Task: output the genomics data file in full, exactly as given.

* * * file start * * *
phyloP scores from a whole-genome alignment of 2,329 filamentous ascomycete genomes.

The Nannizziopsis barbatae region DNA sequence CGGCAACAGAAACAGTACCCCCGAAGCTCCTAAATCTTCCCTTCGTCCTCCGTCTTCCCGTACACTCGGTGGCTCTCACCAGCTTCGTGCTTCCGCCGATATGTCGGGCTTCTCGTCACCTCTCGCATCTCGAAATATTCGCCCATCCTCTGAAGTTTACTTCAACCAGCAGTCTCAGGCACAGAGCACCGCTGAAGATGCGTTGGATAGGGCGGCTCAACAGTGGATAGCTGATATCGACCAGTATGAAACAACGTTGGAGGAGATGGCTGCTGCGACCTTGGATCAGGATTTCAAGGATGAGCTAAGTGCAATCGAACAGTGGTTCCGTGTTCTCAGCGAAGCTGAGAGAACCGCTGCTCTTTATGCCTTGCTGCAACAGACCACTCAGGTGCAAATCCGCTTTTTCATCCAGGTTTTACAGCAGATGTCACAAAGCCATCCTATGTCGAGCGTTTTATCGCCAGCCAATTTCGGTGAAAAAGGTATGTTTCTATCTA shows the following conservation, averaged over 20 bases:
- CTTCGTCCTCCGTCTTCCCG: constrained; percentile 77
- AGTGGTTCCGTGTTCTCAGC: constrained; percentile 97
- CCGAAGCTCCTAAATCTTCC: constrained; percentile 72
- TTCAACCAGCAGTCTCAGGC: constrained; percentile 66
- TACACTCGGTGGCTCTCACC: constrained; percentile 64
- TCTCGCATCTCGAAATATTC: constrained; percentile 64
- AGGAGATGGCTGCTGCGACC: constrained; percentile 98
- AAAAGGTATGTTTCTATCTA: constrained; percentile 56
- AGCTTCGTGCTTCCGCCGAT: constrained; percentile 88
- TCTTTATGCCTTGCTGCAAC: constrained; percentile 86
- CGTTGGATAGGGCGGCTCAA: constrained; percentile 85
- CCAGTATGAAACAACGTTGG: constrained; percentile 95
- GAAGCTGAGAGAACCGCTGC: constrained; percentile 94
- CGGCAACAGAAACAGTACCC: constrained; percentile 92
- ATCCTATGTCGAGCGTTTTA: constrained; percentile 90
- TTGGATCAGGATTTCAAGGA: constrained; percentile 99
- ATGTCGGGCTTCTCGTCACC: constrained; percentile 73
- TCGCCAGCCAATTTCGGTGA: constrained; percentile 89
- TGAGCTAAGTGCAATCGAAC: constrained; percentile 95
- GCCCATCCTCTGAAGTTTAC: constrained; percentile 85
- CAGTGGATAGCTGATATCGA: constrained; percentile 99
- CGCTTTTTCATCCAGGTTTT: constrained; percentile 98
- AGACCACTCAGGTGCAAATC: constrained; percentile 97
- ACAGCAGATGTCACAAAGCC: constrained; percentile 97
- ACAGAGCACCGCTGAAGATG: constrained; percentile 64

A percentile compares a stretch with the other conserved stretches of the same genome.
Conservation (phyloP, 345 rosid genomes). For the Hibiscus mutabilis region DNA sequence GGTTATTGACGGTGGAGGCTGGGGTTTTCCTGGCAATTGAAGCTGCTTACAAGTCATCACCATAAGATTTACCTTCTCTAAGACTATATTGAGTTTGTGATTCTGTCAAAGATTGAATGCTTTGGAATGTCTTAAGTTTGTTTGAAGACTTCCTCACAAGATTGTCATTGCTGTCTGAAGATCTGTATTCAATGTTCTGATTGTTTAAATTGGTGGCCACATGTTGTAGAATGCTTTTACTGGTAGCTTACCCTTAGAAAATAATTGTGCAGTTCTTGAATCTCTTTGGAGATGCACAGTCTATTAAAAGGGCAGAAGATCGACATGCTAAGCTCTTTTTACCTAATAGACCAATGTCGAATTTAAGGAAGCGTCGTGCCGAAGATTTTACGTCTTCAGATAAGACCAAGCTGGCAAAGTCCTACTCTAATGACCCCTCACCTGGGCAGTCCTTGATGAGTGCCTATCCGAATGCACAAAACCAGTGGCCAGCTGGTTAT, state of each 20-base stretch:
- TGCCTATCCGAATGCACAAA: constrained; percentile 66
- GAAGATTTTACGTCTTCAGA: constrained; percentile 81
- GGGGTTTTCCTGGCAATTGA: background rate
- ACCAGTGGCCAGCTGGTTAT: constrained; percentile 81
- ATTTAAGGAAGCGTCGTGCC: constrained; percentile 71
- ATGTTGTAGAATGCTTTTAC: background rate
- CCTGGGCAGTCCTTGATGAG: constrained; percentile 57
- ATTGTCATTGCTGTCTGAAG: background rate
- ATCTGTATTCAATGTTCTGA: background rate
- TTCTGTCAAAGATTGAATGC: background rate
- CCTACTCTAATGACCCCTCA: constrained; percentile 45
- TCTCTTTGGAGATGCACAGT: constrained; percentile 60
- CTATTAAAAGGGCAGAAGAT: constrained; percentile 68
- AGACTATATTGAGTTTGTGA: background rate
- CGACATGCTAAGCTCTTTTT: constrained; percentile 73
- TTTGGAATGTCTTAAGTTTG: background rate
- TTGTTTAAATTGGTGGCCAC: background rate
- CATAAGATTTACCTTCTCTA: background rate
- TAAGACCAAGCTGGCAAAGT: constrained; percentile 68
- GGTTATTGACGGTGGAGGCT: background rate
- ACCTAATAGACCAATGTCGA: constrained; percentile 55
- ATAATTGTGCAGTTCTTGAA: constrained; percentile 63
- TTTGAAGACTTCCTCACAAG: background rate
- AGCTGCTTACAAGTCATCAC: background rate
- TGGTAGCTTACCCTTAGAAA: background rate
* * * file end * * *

phyloP scores from a whole-genome alignment of 2,329 filamentous ascomycete genomes.

The Nannizziopsis barbatae region DNA sequence CGGCAACAGAAACAGTACCCCCGAAGCTCCTAAATCTTCCCTTCGTCCTCCGTCTTCCCGTACACTCGGTGGCTCTCACCAGCTTCGTGCTTCCGCCGATATGTCGGGCTTCTCGTCACCTCTCGCATCTCGAAATATTCGCCCATCCTCTGAAGTTTACTTCAACCAGCAGTCTCAGGCACAGAGCACCGCTGAAGATGCGTTGGATAGGGCGGCTCAACAGTGGATAGCTGATATCGACCAGTATGAAACAACGTTGGAGGAGATGGCTGCTGCGACCTTGGATCAGGATTTCAAGGATGAGCTAAGTGCAATCGAACAGTGGTTCCGTGTTCTCAGCGAAGCTGAGAGAACCGCTGCTCTTTATGCCTTGCTGCAACAGACCACTCAGGTGCAAATCCGCTTTTTCATCCAGGTTTTACAGCAGATGTCACAAAGCCATCCTATGTCGAGCGTTTTATCGCCAGCCAATTTCGGTGAAAAAGGTATGTTTCTATCTA shows the following conservation, averaged over 20 bases:
- CTTCGTCCTCCGTCTTCCCG: constrained; percentile 77
- AGTGGTTCCGTGTTCTCAGC: constrained; percentile 97
- CCGAAGCTCCTAAATCTTCC: constrained; percentile 72
- TTCAACCAGCAGTCTCAGGC: constrained; percentile 66
- TACACTCGGTGGCTCTCACC: constrained; percentile 64
- TCTCGCATCTCGAAATATTC: constrained; percentile 64
- AGGAGATGGCTGCTGCGACC: constrained; percentile 98
- AAAAGGTATGTTTCTATCTA: constrained; percentile 56
- AGCTTCGTGCTTCCGCCGAT: constrained; percentile 88
- TCTTTATGCCTTGCTGCAAC: constrained; percentile 86
- CGTTGGATAGGGCGGCTCAA: constrained; percentile 85
- CCAGTATGAAACAACGTTGG: constrained; percentile 95
- GAAGCTGAGAGAACCGCTGC: constrained; percentile 94
- CGGCAACAGAAACAGTACCC: constrained; percentile 92
- ATCCTATGTCGAGCGTTTTA: constrained; percentile 90
- TTGGATCAGGATTTCAAGGA: constrained; percentile 99
- ATGTCGGGCTTCTCGTCACC: constrained; percentile 73
- TCGCCAGCCAATTTCGGTGA: constrained; percentile 89
- TGAGCTAAGTGCAATCGAAC: constrained; percentile 95
- GCCCATCCTCTGAAGTTTAC: constrained; percentile 85
- CAGTGGATAGCTGATATCGA: constrained; percentile 99
- CGCTTTTTCATCCAGGTTTT: constrained; percentile 98
- AGACCACTCAGGTGCAAATC: constrained; percentile 97
- ACAGCAGATGTCACAAAGCC: constrained; percentile 97
- ACAGAGCACCGCTGAAGATG: constrained; percentile 64

A percentile compares a stretch with the other conserved stretches of the same genome.
Conservation (phyloP, 345 rosid genomes). For the Hibiscus mutabilis region DNA sequence GGTTATTGACGGTGGAGGCTGGGGTTTTCCTGGCAATTGAAGCTGCTTACAAGTCATCACCATAAGATTTACCTTCTCTAAGACTATATTGAGTTTGTGATTCTGTCAAAGATTGAATGCTTTGGAATGTCTTAAGTTTGTTTGAAGACTTCCTCACAAGATTGTCATTGCTGTCTGAAGATCTGTATTCAATGTTCTGATTGTTTAAATTGGTGGCCACATGTTGTAGAATGCTTTTACTGGTAGCTTACCCTTAGAAAATAATTGTGCAGTTCTTGAATCTCTTTGGAGATGCACAGTCTATTAAAAGGGCAGAAGATCGACATGCTAAGCTCTTTTTACCTAATAGACCAATGTCGAATTTAAGGAAGCGTCGTGCCGAAGATTTTACGTCTTCAGATAAGACCAAGCTGGCAAAGTCCTACTCTAATGACCCCTCACCTGGGCAGTCCTTGATGAGTGCCTATCCGAATGCACAAAACCAGTGGCCAGCTGGTTAT, state of each 20-base stretch:
- TGCCTATCCGAATGCACAAA: constrained; percentile 66
- GAAGATTTTACGTCTTCAGA: constrained; percentile 81
- GGGGTTTTCCTGGCAATTGA: background rate
- ACCAGTGGCCAGCTGGTTAT: constrained; percentile 81
- ATTTAAGGAAGCGTCGTGCC: constrained; percentile 71
- ATGTTGTAGAATGCTTTTAC: background rate
- CCTGGGCAGTCCTTGATGAG: constrained; percentile 57
- ATTGTCATTGCTGTCTGAAG: background rate
- ATCTGTATTCAATGTTCTGA: background rate
- TTCTGTCAAAGATTGAATGC: background rate
- CCTACTCTAATGACCCCTCA: constrained; percentile 45
- TCTCTTTGGAGATGCACAGT: constrained; percentile 60
- CTATTAAAAGGGCAGAAGAT: constrained; percentile 68
- AGACTATATTGAGTTTGTGA: background rate
- CGACATGCTAAGCTCTTTTT: constrained; percentile 73
- TTTGGAATGTCTTAAGTTTG: background rate
- TTGTTTAAATTGGTGGCCAC: background rate
- CATAAGATTTACCTTCTCTA: background rate
- TAAGACCAAGCTGGCAAAGT: constrained; percentile 68
- GGTTATTGACGGTGGAGGCT: background rate
- ACCTAATAGACCAATGTCGA: constrained; percentile 55
- ATAATTGTGCAGTTCTTGAA: constrained; percentile 63
- TTTGAAGACTTCCTCACAAG: background rate
- AGCTGCTTACAAGTCATCAC: background rate
- TGGTAGCTTACCCTTAGAAA: background rate